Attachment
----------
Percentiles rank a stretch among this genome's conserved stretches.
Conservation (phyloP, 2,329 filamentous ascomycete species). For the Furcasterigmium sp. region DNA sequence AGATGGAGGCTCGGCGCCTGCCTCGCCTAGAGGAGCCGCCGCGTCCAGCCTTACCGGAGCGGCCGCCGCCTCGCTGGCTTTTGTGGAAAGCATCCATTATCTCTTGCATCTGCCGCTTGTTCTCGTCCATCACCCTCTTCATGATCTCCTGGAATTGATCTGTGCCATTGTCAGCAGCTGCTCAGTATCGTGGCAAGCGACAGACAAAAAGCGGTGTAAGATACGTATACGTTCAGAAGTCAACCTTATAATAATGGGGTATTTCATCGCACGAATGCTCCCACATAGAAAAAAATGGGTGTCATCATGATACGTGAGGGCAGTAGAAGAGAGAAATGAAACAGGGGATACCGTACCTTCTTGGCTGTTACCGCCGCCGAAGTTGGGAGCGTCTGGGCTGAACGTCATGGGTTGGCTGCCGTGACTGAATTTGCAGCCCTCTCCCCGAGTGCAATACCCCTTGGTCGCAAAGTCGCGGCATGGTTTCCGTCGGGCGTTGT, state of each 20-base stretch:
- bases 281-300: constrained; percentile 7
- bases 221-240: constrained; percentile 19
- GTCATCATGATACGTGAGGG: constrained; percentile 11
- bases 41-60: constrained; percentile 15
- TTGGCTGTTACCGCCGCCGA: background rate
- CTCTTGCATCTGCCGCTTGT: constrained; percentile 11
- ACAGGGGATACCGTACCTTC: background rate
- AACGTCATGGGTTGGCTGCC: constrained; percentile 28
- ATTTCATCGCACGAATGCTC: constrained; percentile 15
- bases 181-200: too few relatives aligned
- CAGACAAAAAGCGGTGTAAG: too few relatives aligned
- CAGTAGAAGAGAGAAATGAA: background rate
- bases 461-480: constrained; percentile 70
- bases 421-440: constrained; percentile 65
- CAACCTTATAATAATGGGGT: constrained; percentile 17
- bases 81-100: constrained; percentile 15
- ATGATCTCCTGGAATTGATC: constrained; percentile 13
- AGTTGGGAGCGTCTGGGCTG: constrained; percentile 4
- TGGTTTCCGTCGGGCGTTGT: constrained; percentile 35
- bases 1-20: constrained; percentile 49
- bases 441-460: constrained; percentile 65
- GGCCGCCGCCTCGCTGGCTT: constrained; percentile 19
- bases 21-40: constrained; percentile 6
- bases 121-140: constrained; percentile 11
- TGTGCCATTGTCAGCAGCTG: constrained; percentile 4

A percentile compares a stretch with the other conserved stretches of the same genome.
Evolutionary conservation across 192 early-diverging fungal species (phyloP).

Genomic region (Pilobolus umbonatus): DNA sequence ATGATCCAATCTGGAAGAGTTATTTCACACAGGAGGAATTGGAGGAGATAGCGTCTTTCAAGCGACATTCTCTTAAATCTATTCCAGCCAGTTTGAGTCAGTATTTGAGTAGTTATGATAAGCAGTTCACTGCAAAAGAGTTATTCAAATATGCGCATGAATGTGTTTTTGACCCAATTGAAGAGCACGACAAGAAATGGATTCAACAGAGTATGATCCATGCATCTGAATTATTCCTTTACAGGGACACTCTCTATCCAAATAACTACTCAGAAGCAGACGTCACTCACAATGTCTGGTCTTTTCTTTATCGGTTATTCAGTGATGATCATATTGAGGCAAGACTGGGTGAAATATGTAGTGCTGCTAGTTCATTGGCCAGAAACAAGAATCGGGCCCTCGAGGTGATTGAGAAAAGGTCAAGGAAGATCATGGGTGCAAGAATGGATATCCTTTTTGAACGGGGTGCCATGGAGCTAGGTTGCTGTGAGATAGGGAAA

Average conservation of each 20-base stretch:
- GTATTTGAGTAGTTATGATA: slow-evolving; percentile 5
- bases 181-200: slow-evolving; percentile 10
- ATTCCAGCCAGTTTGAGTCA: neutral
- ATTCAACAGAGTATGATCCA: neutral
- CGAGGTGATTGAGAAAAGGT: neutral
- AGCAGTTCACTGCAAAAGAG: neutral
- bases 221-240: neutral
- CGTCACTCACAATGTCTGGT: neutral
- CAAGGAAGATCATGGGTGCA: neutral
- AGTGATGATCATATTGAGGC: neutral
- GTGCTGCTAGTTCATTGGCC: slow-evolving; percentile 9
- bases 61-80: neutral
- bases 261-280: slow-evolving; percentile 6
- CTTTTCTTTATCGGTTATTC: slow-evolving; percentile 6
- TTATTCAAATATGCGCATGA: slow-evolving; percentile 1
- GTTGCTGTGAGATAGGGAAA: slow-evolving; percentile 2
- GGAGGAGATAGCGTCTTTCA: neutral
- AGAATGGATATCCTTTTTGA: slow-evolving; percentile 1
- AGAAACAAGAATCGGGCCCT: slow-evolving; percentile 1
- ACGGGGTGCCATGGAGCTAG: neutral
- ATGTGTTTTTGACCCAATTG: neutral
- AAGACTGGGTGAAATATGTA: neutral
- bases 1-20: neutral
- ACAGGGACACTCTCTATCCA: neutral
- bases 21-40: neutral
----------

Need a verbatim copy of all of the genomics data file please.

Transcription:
Percentiles rank a stretch among this genome's conserved stretches.
Conservation (phyloP, 2,329 filamentous ascomycete species). For the Furcasterigmium sp. region DNA sequence AGATGGAGGCTCGGCGCCTGCCTCGCCTAGAGGAGCCGCCGCGTCCAGCCTTACCGGAGCGGCCGCCGCCTCGCTGGCTTTTGTGGAAAGCATCCATTATCTCTTGCATCTGCCGCTTGTTCTCGTCCATCACCCTCTTCATGATCTCCTGGAATTGATCTGTGCCATTGTCAGCAGCTGCTCAGTATCGTGGCAAGCGACAGACAAAAAGCGGTGTAAGATACGTATACGTTCAGAAGTCAACCTTATAATAATGGGGTATTTCATCGCACGAATGCTCCCACATAGAAAAAAATGGGTGTCATCATGATACGTGAGGGCAGTAGAAGAGAGAAATGAAACAGGGGATACCGTACCTTCTTGGCTGTTACCGCCGCCGAAGTTGGGAGCGTCTGGGCTGAACGTCATGGGTTGGCTGCCGTGACTGAATTTGCAGCCCTCTCCCCGAGTGCAATACCCCTTGGTCGCAAAGTCGCGGCATGGTTTCCGTCGGGCGTTGT, state of each 20-base stretch:
- bases 281-300: constrained; percentile 7
- bases 221-240: constrained; percentile 19
- GTCATCATGATACGTGAGGG: constrained; percentile 11
- bases 41-60: constrained; percentile 15
- TTGGCTGTTACCGCCGCCGA: background rate
- CTCTTGCATCTGCCGCTTGT: constrained; percentile 11
- ACAGGGGATACCGTACCTTC: background rate
- AACGTCATGGGTTGGCTGCC: constrained; percentile 28
- ATTTCATCGCACGAATGCTC: constrained; percentile 15
- bases 181-200: too few relatives aligned
- CAGACAAAAAGCGGTGTAAG: too few relatives aligned
- CAGTAGAAGAGAGAAATGAA: background rate
- bases 461-480: constrained; percentile 70
- bases 421-440: constrained; percentile 65
- CAACCTTATAATAATGGGGT: constrained; percentile 17
- bases 81-100: constrained; percentile 15
- ATGATCTCCTGGAATTGATC: constrained; percentile 13
- AGTTGGGAGCGTCTGGGCTG: constrained; percentile 4
- TGGTTTCCGTCGGGCGTTGT: constrained; percentile 35
- bases 1-20: constrained; percentile 49
- bases 441-460: constrained; percentile 65
- GGCCGCCGCCTCGCTGGCTT: constrained; percentile 19
- bases 21-40: constrained; percentile 6
- bases 121-140: constrained; percentile 11
- TGTGCCATTGTCAGCAGCTG: constrained; percentile 4

A percentile compares a stretch with the other conserved stretches of the same genome.
Evolutionary conservation across 192 early-diverging fungal species (phyloP).

Genomic region (Pilobolus umbonatus): DNA sequence ATGATCCAATCTGGAAGAGTTATTTCACACAGGAGGAATTGGAGGAGATAGCGTCTTTCAAGCGACATTCTCTTAAATCTATTCCAGCCAGTTTGAGTCAGTATTTGAGTAGTTATGATAAGCAGTTCACTGCAAAAGAGTTATTCAAATATGCGCATGAATGTGTTTTTGACCCAATTGAAGAGCACGACAAGAAATGGATTCAACAGAGTATGATCCATGCATCTGAATTATTCCTTTACAGGGACACTCTCTATCCAAATAACTACTCAGAAGCAGACGTCACTCACAATGTCTGGTCTTTTCTTTATCGGTTATTCAGTGATGATCATATTGAGGCAAGACTGGGTGAAATATGTAGTGCTGCTAGTTCATTGGCCAGAAACAAGAATCGGGCCCTCGAGGTGATTGAGAAAAGGTCAAGGAAGATCATGGGTGCAAGAATGGATATCCTTTTTGAACGGGGTGCCATGGAGCTAGGTTGCTGTGAGATAGGGAAA

Average conservation of each 20-base stretch:
- GTATTTGAGTAGTTATGATA: slow-evolving; percentile 5
- bases 181-200: slow-evolving; percentile 10
- ATTCCAGCCAGTTTGAGTCA: neutral
- ATTCAACAGAGTATGATCCA: neutral
- CGAGGTGATTGAGAAAAGGT: neutral
- AGCAGTTCACTGCAAAAGAG: neutral
- bases 221-240: neutral
- CGTCACTCACAATGTCTGGT: neutral
- CAAGGAAGATCATGGGTGCA: neutral
- AGTGATGATCATATTGAGGC: neutral
- GTGCTGCTAGTTCATTGGCC: slow-evolving; percentile 9
- bases 61-80: neutral
- bases 261-280: slow-evolving; percentile 6
- CTTTTCTTTATCGGTTATTC: slow-evolving; percentile 6
- TTATTCAAATATGCGCATGA: slow-evolving; percentile 1
- GTTGCTGTGAGATAGGGAAA: slow-evolving; percentile 2
- GGAGGAGATAGCGTCTTTCA: neutral
- AGAATGGATATCCTTTTTGA: slow-evolving; percentile 1
- AGAAACAAGAATCGGGCCCT: slow-evolving; percentile 1
- ACGGGGTGCCATGGAGCTAG: neutral
- ATGTGTTTTTGACCCAATTG: neutral
- AAGACTGGGTGAAATATGTA: neutral
- bases 1-20: neutral
- ACAGGGACACTCTCTATCCA: neutral
- bases 21-40: neutral